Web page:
DALLAS -- Independent operators can use several proactive moves to prepare for the arrival of one of Wal-Mart's formats in a market, said an executive with Associated Wholesale Grocers, Kansas City, Kan.
The executive, Bill Lancaster, vice president, corporate sales, told a group of retailers here at the recent National Grocers Association convention that almost every one of Associated Wholesale Grocers' 840 stores competes against some form of Wal-Mart. "That is a company that is to be admired and studied," said Lancaster, adding that the Neighborhood Market format is going after the pharmacy and drug business in particular. He advised retailers to look at their own format and be sure it is correct for their customers. A retailer might want to emphasize its fresh offerings more, or deepen the selection to compete with a Wal-Mart. Planning special event sales is another tactic, and retailers should pay attention to shelf management and promotion even more than usual, he said.
Retailers can organize ad groups, as Associated Wholesale Grocers has done, according to banners such as the Thriftway, Price Chopper, Country Mart and Sun Fresh groups. A collection of IGA stores on Long Island, N.Y., also does this, printing not only the same circulars but also using plastic and paper grocery bags to list the names and locations of the other IGAs in their area.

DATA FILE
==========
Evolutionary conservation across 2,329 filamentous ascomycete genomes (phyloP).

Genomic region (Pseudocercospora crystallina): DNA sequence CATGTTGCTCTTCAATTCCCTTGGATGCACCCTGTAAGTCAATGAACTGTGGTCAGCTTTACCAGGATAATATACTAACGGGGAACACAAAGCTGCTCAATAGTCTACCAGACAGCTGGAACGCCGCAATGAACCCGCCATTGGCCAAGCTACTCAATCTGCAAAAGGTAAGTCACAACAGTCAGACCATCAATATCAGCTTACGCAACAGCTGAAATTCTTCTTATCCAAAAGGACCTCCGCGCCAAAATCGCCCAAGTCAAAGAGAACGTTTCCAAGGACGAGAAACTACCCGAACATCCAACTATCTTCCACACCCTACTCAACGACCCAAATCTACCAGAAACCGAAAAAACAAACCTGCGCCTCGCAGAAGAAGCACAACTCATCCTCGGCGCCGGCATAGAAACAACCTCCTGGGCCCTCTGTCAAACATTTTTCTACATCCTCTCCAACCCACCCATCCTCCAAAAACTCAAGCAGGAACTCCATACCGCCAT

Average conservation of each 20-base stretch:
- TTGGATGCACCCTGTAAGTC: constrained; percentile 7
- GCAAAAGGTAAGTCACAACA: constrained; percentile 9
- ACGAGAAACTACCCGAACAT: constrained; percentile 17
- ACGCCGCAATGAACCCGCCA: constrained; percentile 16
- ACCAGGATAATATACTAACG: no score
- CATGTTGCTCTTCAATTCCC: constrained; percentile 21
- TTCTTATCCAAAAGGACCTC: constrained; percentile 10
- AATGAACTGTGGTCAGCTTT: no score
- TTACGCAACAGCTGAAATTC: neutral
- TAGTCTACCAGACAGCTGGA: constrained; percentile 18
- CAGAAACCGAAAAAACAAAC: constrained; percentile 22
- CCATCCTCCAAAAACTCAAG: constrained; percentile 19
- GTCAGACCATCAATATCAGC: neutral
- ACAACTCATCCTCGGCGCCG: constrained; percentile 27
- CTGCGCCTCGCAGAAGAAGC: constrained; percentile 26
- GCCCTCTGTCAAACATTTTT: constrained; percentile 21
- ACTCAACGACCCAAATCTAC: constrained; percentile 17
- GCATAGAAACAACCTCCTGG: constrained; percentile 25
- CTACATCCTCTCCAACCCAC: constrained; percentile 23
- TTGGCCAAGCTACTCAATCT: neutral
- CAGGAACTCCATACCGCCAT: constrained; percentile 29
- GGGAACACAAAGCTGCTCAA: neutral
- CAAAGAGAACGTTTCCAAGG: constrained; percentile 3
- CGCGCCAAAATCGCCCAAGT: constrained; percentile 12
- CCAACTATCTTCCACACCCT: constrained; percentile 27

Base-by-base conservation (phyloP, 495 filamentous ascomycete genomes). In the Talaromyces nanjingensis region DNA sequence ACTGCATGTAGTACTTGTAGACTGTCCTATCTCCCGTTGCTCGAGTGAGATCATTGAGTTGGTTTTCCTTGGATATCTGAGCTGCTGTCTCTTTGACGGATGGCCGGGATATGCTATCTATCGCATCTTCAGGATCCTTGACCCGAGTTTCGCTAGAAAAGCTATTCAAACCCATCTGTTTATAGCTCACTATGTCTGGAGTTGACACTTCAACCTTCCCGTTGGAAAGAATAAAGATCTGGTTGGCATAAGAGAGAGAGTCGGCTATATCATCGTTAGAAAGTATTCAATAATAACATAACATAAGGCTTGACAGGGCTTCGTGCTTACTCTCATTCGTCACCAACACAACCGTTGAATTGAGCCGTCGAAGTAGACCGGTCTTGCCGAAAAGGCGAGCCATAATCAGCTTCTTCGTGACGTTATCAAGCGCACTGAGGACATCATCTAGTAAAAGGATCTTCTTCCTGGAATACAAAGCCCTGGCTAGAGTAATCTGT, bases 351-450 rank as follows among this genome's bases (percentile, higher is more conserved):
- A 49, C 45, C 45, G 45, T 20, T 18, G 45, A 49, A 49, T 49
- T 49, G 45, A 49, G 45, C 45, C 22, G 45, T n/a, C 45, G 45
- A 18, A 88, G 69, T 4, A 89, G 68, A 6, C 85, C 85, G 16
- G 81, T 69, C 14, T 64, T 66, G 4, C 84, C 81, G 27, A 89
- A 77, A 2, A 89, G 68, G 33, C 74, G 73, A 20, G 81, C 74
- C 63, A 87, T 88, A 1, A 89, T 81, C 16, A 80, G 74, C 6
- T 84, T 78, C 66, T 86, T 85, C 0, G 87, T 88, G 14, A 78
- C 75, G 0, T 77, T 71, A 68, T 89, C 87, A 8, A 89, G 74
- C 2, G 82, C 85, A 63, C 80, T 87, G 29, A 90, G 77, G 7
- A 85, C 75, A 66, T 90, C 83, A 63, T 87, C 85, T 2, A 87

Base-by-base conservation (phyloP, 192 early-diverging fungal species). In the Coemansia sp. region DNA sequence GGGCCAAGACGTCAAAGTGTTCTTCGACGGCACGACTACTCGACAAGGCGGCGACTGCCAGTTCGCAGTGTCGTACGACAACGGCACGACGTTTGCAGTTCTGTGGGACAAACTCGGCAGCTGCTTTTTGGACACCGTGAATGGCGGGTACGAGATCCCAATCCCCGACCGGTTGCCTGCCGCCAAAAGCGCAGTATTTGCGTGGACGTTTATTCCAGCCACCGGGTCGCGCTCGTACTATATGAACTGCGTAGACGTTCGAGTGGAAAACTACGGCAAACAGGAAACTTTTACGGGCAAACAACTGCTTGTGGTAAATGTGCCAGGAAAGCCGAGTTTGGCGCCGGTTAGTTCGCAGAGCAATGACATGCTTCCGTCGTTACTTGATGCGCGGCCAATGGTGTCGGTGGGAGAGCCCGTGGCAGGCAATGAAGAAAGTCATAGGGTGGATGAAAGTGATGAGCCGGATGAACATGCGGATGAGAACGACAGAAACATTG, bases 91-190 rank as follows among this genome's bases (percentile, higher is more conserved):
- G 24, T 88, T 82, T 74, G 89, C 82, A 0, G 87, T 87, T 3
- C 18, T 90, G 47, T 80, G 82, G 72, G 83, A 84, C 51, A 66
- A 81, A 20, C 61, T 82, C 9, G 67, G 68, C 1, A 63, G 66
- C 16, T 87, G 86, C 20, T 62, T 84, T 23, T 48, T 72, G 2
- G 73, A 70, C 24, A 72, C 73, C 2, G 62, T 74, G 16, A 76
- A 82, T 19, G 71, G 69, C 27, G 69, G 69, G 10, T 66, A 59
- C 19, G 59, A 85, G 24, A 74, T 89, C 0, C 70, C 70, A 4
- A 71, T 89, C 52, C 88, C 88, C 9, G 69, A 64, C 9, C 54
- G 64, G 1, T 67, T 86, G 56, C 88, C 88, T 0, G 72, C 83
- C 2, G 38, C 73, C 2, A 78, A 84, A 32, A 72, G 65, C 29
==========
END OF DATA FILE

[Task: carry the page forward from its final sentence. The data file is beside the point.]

In Kansas City, the Price Chopper division has joined with local merchants, such as dry cleaners and restaurants, to offer discounts when the "Chopper Shopper" card is swiped. Lancaster said it's a good idea to form alliances with other merchants that are most likely to feel impact from the arrival of a Wal-Mart in their markets, such as stores selling clothing, shoes, jewelry, hardware and building materials. "These would make good partners for your frequent shopper card," he said.
The frequent shopper card should be kept "pure," he said; that is, saved for great deals. "Do things that Wal-Mart won't match. Use gimmicks that they won't respond to," Lancaster told the group.
He advised the independents to "build a sales cushion before they reach you, and remodel, reset or expand."
One Michigan operator disagreed with this. He commented later that most stores would use up their capital in remodeling, capital they would need to outlast the transition period of about two years, once a Wal-Mart arrives.
"When a supercenter opens up, you hunker down," said the retailer, Marv Imus, vice president, finance, for the family-owned Paw Paw (Mich.) Shopping Center. "You could paint, or put down a new floor, or replace shelving, things you need to do anyway," he said, but he recommended holding the line at fix-ups that take a lot of money.
"Plus, if you were successful before, you may change so much that you destroy the ambiance," Imus said. "And debt is a big issue. To be able to survive is to be able to last through that transition period," he said, when volume can drop 15% to 20%, and profit even more so.